#8 - JRL 7207
June 3, 2003
Europe Comes together in St. Petersburg
The EU-Russia summit in St. Petersburg lasted two hours. It had angered many people even before it began, and it left a bitter taste in many other people's mouths after it ended. Nevertheless, the summit has already gone down in history - in the new history that is taking shape before our eyes.
Even before May 31, 2003, analysts had been following what was being written about the summit in Russia and around the world. A few key nuances were picked up.
The English-language press, particularly in the US and Britain, wrote very little about the forthcoming meeting between European leaders. When they did write about it, they wrote about its main participants: an article in the Christian Science Monitor (US) was called 'St. Putinburg'. However, for some reason the political establishment chose to alert Europeans to the fact that the CIS would be strengthened in St. Petersburg.
In this light, it is worth mentioning the intriguing interview given to the strana.ru website by Bruce Bueno de Mesquite, Professor Emeritus at New York University. The professor suggested that the EU's concern could provoke discussion of more active economic and military cooperation between CIS countries. He particularly stressed that the fight against terrorism was a weak argument for strengthening CIS cooperation, as terrorism had already 'had its back broken':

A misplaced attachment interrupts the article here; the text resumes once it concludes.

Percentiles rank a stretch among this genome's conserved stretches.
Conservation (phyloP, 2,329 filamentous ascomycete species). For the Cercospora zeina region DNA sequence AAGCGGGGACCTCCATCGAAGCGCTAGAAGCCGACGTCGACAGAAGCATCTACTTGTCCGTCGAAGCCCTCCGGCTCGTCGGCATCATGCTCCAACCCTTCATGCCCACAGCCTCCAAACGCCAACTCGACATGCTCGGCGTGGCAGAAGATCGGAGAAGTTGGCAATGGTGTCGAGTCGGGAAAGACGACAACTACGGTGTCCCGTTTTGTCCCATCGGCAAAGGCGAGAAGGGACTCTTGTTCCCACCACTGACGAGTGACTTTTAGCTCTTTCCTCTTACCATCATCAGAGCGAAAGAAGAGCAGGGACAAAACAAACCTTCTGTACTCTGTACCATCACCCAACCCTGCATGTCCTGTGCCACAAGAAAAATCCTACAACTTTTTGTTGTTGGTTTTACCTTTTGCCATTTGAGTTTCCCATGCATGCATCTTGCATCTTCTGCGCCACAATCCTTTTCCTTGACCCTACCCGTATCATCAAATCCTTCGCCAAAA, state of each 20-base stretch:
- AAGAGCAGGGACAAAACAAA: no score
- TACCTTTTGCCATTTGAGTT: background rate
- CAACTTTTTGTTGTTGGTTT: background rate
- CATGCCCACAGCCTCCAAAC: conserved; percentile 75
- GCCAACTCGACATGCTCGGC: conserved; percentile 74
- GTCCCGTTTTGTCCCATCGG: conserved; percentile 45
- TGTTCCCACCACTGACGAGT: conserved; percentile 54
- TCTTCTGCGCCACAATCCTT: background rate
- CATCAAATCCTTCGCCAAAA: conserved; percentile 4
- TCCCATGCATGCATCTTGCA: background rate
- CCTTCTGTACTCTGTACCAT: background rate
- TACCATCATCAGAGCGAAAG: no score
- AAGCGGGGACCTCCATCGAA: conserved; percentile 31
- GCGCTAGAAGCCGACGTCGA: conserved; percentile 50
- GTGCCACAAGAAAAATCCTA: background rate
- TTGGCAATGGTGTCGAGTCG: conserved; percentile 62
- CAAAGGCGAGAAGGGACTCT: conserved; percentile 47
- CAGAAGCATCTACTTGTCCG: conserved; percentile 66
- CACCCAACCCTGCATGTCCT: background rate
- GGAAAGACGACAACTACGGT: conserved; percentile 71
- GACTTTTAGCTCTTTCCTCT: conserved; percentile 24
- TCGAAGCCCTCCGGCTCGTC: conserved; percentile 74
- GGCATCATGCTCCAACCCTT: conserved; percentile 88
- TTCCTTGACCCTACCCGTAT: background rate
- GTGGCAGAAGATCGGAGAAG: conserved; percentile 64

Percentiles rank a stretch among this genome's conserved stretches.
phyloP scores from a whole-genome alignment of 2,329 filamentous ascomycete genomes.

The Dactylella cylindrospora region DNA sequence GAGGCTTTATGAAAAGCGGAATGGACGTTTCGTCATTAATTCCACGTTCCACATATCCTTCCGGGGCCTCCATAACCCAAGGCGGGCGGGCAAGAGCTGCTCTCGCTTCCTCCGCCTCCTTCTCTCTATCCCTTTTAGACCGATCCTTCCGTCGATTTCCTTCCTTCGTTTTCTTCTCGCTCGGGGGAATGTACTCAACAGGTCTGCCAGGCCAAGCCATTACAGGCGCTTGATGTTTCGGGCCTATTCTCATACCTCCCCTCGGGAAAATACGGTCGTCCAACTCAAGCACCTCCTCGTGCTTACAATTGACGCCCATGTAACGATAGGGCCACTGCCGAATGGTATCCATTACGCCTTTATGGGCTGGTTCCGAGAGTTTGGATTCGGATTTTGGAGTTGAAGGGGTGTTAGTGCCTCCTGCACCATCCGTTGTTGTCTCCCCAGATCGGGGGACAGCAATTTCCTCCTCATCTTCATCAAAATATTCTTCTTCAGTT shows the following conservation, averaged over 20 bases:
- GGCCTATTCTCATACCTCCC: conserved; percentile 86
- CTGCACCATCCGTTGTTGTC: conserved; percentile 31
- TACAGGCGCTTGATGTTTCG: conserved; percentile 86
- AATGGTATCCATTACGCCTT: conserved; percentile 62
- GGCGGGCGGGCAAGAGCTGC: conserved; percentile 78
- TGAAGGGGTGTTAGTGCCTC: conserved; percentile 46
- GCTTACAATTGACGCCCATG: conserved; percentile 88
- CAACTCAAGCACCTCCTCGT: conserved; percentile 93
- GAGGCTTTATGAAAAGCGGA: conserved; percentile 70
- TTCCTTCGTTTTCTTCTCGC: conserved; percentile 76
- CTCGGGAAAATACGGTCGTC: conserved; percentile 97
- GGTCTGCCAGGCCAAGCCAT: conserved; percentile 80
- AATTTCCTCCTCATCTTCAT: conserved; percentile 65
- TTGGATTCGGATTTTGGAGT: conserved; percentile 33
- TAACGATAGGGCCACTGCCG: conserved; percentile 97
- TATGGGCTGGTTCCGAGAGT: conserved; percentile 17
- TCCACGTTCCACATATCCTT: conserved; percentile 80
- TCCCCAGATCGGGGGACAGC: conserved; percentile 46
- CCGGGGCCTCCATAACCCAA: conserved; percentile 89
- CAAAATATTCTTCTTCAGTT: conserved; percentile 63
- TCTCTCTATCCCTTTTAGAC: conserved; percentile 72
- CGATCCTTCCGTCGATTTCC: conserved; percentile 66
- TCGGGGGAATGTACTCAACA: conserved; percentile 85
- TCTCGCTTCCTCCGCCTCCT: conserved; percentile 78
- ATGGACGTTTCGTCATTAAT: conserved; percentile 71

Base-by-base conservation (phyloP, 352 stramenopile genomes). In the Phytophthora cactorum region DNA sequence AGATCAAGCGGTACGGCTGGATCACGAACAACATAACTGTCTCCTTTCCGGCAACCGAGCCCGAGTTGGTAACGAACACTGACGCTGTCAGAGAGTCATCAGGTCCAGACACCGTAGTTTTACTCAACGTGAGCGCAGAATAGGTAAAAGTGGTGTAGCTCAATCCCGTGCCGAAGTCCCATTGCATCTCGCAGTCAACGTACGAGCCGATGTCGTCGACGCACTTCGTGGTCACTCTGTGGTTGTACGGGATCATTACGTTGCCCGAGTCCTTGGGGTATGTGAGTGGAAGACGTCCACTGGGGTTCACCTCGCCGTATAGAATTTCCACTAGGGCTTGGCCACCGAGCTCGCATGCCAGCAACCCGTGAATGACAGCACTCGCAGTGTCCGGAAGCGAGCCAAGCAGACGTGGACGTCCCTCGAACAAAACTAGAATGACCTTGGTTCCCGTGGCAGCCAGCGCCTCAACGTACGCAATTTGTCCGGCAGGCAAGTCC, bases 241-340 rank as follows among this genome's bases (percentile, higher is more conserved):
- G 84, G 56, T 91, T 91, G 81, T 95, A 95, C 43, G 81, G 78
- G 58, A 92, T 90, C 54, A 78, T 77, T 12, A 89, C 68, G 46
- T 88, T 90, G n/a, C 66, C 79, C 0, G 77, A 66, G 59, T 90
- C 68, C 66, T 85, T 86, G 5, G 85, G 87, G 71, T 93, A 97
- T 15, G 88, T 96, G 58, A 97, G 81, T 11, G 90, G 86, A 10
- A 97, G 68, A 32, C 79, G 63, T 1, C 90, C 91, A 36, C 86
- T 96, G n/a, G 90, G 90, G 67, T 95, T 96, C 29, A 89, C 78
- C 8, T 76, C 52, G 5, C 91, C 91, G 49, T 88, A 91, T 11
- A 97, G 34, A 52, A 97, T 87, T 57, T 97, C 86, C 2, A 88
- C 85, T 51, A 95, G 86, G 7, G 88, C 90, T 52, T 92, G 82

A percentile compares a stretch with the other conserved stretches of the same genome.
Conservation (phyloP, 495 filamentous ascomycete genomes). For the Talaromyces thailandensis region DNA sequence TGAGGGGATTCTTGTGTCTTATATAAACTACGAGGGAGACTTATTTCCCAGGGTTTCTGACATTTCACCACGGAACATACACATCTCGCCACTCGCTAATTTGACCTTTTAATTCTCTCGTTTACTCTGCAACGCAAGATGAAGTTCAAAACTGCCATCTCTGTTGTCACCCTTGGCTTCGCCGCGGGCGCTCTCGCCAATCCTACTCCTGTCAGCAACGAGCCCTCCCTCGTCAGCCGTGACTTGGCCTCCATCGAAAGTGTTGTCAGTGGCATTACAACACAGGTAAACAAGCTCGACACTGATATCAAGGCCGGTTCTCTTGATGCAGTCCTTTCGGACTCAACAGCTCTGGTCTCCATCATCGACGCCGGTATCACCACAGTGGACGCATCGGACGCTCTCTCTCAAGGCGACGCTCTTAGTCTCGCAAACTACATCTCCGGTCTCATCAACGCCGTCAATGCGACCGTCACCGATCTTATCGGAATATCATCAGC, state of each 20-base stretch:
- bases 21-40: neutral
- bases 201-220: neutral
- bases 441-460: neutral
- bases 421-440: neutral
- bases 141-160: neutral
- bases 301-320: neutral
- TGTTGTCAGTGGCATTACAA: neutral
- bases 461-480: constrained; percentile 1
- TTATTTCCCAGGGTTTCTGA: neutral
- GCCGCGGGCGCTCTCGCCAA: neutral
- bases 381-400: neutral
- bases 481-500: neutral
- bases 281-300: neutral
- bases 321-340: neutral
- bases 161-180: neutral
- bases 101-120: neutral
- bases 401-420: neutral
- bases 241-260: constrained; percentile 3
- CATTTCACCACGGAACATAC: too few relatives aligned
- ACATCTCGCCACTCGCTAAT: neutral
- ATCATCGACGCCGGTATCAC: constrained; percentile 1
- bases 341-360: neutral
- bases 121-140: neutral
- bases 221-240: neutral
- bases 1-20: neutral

We won't try to decide how convinced Europeans were by this, although at the summit's opening President Putin expressed his sympathy to the Spanish Prime Minister after a new terrorist strike in Spain:
The largest number of articles devoted to the summit was to be found in the German press. The Berliner Zeitung newspaper wrote that 'Russia is putting on a spectacle about its dreams of greatness.' It added that 'St. Petersburg will not just be hosting the EU-Russia summit. Putin has organised a summit for the whole world.' The newspaper predicted that Europe's dialogue with Russia would lose all its content: 'Preparations for the summit have shown that neither side is ready to discuss any practical issues. The EU had planned to include the issue of Chechnya in the communiqu?. The EU once again didn't want to discuss the question of visa-free travel for Russian citizens visiting Western Europe':
In the end, the summit did discuss Chechnya, but the tone was set by Vladimir Putin, who spoke about the referendum and amnesty. Those Europeans who did mention Chechnya simply expressed their support for the Russian leadership's attempts to create a legal channel for resolving the Chechen problem.
The topic of a visa-free future for Russian citizens also cropped up. However, despite the predictions of German newspapers, it also entered the communiqu? in a much more insistent form than expected. The joint statement includes a section called 'A united Europe for all Europeans', which, as Vladimir Putin stressed, agrees to examine the conditions for visa-free travel in the long-term future.